Einstein's secret plan to rescue academic targeted by Nazis revealed in new letter

A letter written by the physicist is up for auction with the proceeds going to Oxfam


German born American physicist Albert Einstein (1879 - 1955), 1946. (Photo by Central Press/Getty Images)

Albert Einstein attempted to rescue a prominent academic from Nazi Germany, a letter written by the famed Jewish scientist has revealed. 

In the letter from October 1933, Einstein appealed to Scottish philosopher, translator and war veteran Sir William David Ross to bring Professor Julius Stenzel, a German philosopher, to the UK.

Professor Stenzel, who initially worked at the Christian Albrechts University of Kiel, was a member of a disciplinary committee that had expelled some Nazi students from the university in 1930.

However, Stenzel was denounced by a student and given a temporary leave of absence. He lost his job under the Professional Civil Service Act - a law the Nazis brought in to remove Jews from public service and transferred to the University of Halle.

During the Nazis' time in power, many scholars were transferred to Halle as punishment for political reasons.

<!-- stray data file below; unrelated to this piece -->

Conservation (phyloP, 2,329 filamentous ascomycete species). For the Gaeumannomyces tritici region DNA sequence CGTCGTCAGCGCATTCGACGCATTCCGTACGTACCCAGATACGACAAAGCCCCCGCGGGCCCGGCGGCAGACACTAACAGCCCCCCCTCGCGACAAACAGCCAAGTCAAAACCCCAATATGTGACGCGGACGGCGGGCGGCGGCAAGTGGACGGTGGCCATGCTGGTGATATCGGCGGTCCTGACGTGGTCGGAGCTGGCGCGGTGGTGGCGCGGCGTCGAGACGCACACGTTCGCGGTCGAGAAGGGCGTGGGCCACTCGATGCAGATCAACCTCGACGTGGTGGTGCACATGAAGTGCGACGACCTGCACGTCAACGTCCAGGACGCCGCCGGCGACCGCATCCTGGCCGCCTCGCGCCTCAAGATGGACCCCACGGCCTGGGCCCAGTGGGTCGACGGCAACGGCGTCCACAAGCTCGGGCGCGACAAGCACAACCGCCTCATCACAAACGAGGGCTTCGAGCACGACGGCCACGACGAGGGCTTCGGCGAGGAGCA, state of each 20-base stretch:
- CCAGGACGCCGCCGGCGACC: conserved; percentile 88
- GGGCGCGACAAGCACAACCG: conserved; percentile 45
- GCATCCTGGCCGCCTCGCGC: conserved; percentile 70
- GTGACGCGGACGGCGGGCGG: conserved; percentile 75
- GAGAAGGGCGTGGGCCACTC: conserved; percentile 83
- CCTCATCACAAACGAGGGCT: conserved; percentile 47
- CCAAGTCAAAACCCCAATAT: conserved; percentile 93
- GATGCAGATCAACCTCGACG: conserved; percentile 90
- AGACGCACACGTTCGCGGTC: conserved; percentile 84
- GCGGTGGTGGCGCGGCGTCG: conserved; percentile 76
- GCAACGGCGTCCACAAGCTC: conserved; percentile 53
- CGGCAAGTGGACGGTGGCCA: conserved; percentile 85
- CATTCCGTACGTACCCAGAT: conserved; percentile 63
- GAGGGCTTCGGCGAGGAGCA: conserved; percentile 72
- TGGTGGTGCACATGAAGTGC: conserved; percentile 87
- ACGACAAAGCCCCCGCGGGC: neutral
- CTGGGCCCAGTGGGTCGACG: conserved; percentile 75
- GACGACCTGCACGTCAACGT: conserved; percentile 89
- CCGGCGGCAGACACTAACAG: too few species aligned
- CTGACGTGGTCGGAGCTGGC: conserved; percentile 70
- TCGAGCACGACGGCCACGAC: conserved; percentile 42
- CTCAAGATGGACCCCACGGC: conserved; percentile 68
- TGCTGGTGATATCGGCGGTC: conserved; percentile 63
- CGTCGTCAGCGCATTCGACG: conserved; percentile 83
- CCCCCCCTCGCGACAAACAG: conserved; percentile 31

At the time of the letter, Einstein was in Norfolk after fleeing Germany when Hitler came to power.

Einstein urged Ross to help him bring Stenzel to the UK as a guest lecturer. 

Concerned for the well-being of Stenzel, he wrote: “Professor Zangger at the University of Zurich asked me to make you aware of Professor Stenzel in Kiel, who lost his position. 

“He researches the history of science in ancient Greece.

“The question is if there is a possibility to invite this gentleman to England or America as a guest lecturer.”

Despite the plea, Stenzel never made it to the UK and died in 1935 in Halle. His Jewish wife emigrated to the USA in 1939 and lived in California with their son Joachim.

The letter is set to go under the hammer as part of a collection of letters sent to Ross by prominent figures including Einstein, Winston Churchill, and Charles De Gaulle.

Einstein’s letter, written in German, is expected to sell for £6,000 at auction. 

The collection was donated to Oxfam by the family of Sir William’s daughter, Katherine Ross.

Oxfam Valuer Shelley Hitch said: “We are so grateful for the support of Katharine Ross throughout her life and for her family gifting us such treasured and important letters. 

“The money raised will help Oxfam and our partners continue to fight the injustice of poverty around the world. We always ensure Oxfam gets the best possible price for every donation.” 

In a previous letter from April 1950, Einstein says that as a scientist, he cannot believe the Torah’s creation story because science “replaces and supersedes” religion.

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